Although the first batch of 26 Superman films were made in 1951, the series did not reach local TV  stations until late 1952. From 1953 to 1957, additional groups of films were made. Production, as with most non-network series, was low budget, and the actors wore virtually the same outfits all the time so that footage from different episodes could be shot at the same time without having to worry about matching costumes. The special effects were limited to having Superman crash through walls, lots of explosions, and scenes of Superman flying around - the latter accomplished by suspending him from invisible wires. The same flying sequences were used over and over, sometimes running as long as 30 or 40 seconds, to fill time. In one episode, Superman changed direction while flying, which was accomplished by simply turning the film around - making the "S" on his uniform backward! There was a good deal of action and violence on Superman initially, but over the years it began to take itself less seriously and, by the last season, many of the episodes were played more for laughs then for action.

    The media history of Superman is certainly varied. He was created by two teenagers, writer Jerry Siegel and artist Joe Shuster in the 1930's, and was initially rejected by all the major newspaper syndicates. He finally appeared in a comic book in 1938, and became an instantaneous hit. This led to a regular newspaper strip that ran 28 years (1939-1967); a radio series from 1940 to 1951, with Bud Collyer initially providing the voice of Superman; 17 animated Paramount cartoons from 1941 to 1943; theatrical serials in 1948 and 1950; and a feature-length movie, "Superman and the Mole Men", in 1951 (later re-edited and shown as a two-part episode of the TV series).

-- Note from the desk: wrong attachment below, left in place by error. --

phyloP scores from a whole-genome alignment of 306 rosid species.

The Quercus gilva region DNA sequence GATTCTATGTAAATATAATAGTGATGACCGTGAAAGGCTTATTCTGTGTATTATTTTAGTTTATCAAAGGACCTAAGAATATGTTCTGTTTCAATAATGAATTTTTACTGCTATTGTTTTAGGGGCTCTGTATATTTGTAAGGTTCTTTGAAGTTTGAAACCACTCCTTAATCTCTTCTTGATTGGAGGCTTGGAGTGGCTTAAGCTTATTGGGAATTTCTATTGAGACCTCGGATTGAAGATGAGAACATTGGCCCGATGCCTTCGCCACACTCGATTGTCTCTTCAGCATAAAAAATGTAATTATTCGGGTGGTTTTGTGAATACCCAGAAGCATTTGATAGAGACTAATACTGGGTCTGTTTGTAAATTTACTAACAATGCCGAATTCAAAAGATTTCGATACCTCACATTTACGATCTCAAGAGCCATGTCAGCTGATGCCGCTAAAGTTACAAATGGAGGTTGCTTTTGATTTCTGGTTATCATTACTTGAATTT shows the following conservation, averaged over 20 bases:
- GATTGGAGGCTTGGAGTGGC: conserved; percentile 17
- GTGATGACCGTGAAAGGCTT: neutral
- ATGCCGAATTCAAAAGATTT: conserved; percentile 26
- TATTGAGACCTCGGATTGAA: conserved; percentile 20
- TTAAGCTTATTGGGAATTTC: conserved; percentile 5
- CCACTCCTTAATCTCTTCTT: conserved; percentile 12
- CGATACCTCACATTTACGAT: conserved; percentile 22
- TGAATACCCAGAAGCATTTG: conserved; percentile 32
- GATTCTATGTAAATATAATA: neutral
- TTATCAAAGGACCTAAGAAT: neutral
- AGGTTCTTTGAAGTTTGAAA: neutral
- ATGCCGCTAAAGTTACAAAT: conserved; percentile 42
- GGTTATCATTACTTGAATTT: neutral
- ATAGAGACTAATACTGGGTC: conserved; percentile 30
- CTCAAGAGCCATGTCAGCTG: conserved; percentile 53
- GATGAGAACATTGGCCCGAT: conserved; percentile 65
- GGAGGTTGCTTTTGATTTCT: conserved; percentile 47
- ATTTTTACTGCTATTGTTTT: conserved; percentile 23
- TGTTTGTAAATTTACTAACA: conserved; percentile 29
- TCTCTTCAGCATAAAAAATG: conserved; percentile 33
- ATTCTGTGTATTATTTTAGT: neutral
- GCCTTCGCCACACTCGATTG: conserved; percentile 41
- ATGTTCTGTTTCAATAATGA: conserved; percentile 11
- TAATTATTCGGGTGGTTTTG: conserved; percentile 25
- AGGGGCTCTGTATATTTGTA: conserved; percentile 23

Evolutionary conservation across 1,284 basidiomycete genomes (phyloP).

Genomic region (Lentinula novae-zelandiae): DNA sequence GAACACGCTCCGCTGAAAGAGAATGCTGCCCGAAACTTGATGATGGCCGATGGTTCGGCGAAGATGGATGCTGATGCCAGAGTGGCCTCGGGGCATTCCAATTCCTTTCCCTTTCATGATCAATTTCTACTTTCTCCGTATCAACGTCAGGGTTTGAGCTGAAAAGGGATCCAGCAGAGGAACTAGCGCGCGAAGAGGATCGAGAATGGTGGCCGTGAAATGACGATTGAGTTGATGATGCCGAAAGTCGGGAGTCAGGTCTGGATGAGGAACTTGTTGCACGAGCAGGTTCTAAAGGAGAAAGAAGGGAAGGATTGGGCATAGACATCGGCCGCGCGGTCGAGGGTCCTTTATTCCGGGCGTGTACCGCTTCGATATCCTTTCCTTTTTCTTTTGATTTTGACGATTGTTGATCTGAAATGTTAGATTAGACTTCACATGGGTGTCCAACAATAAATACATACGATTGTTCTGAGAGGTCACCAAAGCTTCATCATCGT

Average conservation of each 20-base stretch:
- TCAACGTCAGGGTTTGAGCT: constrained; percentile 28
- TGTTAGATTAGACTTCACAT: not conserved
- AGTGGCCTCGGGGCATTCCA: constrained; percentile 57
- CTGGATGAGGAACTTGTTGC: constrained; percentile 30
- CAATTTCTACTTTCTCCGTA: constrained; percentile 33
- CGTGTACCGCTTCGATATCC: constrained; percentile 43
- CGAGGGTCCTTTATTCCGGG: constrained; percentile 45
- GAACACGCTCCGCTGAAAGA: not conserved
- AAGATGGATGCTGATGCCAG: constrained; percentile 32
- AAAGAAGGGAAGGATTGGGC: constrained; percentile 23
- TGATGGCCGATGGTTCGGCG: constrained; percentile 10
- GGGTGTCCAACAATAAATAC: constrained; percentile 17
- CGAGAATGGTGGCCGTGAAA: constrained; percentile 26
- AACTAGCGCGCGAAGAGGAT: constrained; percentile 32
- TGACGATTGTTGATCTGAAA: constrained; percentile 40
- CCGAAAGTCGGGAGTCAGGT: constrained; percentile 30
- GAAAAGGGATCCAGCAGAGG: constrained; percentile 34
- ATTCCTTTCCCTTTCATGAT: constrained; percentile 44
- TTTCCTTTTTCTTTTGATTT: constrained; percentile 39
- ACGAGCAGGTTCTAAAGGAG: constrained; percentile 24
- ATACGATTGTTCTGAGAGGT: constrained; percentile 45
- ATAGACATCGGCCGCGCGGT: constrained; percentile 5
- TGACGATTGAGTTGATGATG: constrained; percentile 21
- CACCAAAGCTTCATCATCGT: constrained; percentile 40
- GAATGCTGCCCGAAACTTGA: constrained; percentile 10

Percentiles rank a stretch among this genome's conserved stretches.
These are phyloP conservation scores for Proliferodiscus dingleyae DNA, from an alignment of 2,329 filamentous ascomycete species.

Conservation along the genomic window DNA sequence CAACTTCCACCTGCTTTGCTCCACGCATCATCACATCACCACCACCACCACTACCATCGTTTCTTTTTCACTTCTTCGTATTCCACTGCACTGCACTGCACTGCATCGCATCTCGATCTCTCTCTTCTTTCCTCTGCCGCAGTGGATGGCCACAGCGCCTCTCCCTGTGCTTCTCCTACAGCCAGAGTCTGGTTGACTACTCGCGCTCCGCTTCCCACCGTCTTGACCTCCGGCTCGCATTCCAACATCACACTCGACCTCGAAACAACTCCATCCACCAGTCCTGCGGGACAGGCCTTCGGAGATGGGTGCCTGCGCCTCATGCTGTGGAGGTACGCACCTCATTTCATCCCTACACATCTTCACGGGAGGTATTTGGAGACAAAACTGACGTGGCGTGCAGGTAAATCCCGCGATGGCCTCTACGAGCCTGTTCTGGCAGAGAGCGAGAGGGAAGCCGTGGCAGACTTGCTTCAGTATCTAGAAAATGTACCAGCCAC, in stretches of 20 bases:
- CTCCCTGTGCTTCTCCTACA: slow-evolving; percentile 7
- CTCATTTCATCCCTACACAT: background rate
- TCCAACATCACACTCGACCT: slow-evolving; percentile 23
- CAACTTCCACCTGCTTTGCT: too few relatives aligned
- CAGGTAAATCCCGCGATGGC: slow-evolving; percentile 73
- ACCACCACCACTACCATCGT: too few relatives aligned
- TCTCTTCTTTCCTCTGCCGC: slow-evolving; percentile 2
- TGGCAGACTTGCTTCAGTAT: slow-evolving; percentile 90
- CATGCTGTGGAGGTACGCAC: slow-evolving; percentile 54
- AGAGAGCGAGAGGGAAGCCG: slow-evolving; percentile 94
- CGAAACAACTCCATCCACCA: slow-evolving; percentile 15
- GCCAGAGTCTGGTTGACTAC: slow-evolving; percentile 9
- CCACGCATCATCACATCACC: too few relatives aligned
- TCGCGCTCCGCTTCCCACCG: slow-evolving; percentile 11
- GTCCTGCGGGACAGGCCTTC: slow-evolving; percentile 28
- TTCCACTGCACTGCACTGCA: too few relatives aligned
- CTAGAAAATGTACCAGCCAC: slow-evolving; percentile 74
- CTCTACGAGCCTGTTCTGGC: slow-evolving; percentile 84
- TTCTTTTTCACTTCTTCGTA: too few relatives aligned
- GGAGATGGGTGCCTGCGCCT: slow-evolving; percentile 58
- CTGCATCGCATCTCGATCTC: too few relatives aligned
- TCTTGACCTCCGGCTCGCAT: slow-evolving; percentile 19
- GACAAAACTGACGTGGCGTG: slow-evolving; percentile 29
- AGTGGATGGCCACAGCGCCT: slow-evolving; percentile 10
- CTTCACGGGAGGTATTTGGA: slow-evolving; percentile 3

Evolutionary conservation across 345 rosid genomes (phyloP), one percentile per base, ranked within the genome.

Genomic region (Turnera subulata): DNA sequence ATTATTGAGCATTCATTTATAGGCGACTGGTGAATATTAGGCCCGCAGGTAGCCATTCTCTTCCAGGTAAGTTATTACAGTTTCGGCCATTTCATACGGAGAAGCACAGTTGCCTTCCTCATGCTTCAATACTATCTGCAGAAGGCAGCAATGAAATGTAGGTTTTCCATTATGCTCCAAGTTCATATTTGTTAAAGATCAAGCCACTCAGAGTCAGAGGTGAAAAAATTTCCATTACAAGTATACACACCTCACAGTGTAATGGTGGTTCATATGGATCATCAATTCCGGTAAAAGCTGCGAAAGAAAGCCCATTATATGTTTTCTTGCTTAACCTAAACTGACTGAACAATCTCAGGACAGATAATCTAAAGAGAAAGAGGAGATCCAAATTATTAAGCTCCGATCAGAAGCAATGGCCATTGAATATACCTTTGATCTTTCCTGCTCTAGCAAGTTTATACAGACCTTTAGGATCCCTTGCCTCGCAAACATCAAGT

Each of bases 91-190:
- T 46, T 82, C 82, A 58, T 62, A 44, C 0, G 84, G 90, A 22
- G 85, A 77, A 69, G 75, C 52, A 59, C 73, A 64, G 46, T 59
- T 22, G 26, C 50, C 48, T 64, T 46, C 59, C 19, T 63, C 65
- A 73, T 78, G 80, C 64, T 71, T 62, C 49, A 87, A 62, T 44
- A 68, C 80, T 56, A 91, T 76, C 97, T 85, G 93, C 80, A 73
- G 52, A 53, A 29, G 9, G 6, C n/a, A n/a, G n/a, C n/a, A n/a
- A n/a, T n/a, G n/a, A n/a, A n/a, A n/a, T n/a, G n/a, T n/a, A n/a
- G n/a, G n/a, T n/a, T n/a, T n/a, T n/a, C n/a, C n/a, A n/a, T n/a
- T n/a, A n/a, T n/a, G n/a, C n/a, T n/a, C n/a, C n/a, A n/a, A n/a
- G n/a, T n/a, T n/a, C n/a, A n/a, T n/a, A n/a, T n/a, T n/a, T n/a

George Reeves, who had made his movie debut in Gone With the Wind, became so typecast by his TV Superman role that he could not get other work. Although there were conflicting stories surrounding his death on June 16, 1959 - including one that the series was about to return to production - the coroner's verdict was that he had committed suicide by shooting himself in the head. Nothing, however, could end the fictional Superman's life. ABC reran the syndicated films from October 1957-September 1958 on Wednesday afternoons, and CBS revived the Man of Steel in animated form on its Saturday lineup in 1966 (with Bud Collyer again doing the voice). The CBS cartoons, under the titles Superman, or The New Adventures of Superman, or as part of The Superman-Aquaman Hour and The Batman-Superman Hour, ran until September 1970. Superman then moved to ABC on Saturday mornings where he was an integral part of the animated Superfriends from 1973 to 1985. CBS brought the Man of Steel back to its animated Saturday morning lineup for the 1988-1989 season, and the WB network aired The New Batman/Superman Adventures on both Saturday mornings and weekday afternoons from September 1997 until the fall of 2000. In 1978, Superman got his first big-budget production. Superman - The Movie, starring Christopher Reeve, Margot Kidder, and Marlon Brando (Noel Neill in an unbilled cameo role). It was a huge hit at the box office and precipitated a series of films about the superhero. There have also been a Superman play on Broadway, a novel, a Superman museum in Illinois, and endless nostalgia books about the Man of Steel. He will no doubt be seen on videodisks and on holographic TV in years to come! A thorough and comprehensive history of the Superman character can be found in Superman - Serial to Cereal by Gary Grossman, published by Popular Library in 1977.